September 3 roundup

  • The bureaucracy in India brings Gilbert & Sullivan to life: “He has been corresponding with himself for the last 26 days as an officer wearing different hats.” [Deccan Chronicle via @tylercowen]
  • “Certificate of Need” laws: “You Shouldn’t Have to Ask Your Competitors for Permission to Start a Business” [Ilya Shapiro]
  • No massive shift to arbitration clauses in franchise world since SCOTUS rulings [Peter Rutledge and Christopher Drahozal via Alison Frankel; Andrew Trask]
  • Evergreen headline in slightly varying forms: “Anti-abuse group’s director quits after arrest in assault” [Sacramento Bee; related here, here, etc.]
  • Economic liberalization increases growth [Alex Tabarrok]
  • “With Auto Amber Alerts, We’re Opted In By Default To A ‘Little Brother’ Surveillance Society” [Kashmir Hill]
  • How Florida trial lawyers plan to crack the tobacco-verdict vault [Daniel Fisher]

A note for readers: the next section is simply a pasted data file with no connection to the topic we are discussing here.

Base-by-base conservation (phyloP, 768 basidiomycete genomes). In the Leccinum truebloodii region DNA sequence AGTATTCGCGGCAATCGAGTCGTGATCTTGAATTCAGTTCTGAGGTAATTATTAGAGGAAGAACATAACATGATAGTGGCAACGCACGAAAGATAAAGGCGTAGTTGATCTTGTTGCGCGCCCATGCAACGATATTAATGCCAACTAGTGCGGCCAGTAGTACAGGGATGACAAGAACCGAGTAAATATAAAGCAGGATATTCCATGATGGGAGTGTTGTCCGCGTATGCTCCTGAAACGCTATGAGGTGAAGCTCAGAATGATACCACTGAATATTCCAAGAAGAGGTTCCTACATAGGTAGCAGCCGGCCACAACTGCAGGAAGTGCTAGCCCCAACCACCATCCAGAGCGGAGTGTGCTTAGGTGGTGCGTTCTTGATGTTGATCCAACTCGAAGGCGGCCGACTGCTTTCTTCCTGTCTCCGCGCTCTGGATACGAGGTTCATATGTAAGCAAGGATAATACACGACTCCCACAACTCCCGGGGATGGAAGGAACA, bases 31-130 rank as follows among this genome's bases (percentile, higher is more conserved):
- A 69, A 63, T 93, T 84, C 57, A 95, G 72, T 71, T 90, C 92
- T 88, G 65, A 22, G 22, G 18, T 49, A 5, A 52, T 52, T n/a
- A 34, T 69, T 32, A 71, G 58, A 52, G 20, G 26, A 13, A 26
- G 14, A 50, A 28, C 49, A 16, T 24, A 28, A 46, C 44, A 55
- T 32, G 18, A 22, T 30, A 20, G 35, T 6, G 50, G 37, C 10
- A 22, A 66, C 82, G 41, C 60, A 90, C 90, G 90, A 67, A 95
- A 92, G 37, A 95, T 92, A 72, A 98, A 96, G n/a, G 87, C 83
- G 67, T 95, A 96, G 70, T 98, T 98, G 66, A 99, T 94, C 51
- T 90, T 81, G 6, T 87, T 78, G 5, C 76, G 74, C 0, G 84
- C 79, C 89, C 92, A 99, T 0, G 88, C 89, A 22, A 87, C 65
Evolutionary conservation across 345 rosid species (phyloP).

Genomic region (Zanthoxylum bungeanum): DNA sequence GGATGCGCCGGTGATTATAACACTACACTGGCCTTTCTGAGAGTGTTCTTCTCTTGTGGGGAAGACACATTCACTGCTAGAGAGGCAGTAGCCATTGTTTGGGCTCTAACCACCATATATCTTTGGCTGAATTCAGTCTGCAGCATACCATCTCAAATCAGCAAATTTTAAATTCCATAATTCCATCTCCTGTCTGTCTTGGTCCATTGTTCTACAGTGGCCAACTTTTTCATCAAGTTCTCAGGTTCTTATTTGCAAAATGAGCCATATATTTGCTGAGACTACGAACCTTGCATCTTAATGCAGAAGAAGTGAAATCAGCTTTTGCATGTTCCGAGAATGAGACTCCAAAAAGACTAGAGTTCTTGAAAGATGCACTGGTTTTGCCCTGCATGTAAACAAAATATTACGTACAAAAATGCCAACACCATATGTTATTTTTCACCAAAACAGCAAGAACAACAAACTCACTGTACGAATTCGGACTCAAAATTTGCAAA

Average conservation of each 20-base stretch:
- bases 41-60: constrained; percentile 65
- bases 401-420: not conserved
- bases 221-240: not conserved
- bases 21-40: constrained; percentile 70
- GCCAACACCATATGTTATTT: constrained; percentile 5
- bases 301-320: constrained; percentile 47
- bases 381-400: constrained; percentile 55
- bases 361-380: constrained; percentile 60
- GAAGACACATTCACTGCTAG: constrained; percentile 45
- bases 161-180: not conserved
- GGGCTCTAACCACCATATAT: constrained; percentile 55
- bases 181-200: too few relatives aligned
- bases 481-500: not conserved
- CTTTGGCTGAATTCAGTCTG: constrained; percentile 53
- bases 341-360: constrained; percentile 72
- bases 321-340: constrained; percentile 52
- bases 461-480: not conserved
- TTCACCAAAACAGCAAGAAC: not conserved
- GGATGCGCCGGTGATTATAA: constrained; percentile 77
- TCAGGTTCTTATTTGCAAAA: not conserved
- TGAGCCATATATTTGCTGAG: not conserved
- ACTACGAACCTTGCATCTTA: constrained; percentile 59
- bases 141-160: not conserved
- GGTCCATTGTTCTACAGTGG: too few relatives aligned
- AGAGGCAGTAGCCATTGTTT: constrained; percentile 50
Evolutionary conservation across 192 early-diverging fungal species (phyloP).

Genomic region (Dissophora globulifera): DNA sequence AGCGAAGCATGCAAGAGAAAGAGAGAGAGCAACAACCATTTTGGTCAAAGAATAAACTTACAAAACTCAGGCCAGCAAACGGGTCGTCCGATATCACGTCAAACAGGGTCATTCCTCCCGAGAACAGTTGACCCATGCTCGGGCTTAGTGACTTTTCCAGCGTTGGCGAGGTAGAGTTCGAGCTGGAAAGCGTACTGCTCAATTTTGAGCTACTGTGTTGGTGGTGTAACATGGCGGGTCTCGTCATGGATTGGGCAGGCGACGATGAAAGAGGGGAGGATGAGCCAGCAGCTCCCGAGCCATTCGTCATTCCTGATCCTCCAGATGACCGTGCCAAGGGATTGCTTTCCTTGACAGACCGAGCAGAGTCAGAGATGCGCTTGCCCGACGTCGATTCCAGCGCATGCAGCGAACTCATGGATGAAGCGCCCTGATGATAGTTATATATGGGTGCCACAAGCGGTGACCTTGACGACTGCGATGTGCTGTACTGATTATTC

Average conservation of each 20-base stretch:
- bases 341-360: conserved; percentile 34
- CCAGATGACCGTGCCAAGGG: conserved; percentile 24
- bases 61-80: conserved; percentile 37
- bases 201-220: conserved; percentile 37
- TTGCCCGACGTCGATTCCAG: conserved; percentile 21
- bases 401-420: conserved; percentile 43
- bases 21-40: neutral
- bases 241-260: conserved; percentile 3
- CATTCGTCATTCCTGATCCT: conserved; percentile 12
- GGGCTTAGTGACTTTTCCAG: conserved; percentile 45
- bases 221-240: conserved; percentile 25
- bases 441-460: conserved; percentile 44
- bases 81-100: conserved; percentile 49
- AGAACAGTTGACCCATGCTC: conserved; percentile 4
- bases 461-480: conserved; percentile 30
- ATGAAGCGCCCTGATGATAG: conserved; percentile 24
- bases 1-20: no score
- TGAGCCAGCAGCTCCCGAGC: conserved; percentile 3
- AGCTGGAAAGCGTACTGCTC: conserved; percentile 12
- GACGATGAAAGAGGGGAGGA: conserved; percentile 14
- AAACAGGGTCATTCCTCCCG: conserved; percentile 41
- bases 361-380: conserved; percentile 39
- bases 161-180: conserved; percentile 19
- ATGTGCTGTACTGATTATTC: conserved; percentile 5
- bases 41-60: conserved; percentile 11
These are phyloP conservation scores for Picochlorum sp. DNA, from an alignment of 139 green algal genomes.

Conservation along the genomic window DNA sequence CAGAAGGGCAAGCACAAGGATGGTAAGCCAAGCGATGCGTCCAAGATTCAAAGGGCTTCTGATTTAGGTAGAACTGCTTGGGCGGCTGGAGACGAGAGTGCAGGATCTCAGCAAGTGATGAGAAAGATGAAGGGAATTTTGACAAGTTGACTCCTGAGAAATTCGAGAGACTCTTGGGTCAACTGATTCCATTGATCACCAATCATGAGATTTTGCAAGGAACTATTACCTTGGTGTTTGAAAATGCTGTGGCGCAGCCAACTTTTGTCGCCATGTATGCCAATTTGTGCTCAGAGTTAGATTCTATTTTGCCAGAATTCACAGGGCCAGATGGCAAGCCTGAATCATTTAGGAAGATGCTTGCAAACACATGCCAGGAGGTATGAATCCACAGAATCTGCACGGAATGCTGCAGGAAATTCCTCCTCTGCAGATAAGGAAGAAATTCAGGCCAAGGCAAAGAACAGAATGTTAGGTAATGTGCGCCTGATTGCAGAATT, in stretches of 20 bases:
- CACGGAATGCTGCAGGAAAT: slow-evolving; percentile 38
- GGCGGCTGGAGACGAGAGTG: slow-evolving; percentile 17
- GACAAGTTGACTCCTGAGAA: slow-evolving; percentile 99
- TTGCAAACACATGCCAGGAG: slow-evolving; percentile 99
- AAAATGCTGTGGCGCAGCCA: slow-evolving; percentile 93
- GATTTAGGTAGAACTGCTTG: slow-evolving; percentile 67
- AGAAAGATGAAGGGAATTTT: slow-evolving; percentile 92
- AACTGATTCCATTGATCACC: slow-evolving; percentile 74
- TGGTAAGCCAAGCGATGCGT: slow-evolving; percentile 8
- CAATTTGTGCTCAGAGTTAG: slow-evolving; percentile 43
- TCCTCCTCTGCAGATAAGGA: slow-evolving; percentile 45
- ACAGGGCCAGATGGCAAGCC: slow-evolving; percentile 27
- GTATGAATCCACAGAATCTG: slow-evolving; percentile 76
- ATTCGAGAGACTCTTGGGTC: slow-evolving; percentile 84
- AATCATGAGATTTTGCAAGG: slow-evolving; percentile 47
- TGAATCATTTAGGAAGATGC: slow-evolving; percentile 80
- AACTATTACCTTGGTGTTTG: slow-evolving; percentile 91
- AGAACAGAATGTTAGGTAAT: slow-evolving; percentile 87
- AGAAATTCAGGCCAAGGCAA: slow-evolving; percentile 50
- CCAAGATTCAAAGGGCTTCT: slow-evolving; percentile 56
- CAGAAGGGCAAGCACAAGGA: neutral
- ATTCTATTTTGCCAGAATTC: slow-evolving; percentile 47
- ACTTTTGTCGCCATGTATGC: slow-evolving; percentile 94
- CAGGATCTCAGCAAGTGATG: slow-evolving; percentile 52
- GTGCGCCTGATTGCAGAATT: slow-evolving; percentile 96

• The amber alert program for phones is horribly flawed. If your only options are helping and having your sleep interrupted or not helping at all, I know what everyone I know is doing.

    If those alerts simply respected the do not disturb settings on your phone, I would be happy to enable them again.

  • Just for comparison with cellphone Amber Alerts —

    FCC mandated Emergency Alert System receivers for broadcast stations allow the broadcaster to program some delay into the interruption and rebroadcast of the alert. It’s not a long delay. But it’s more than the geniuses who designed the alert system for cellphones allowed.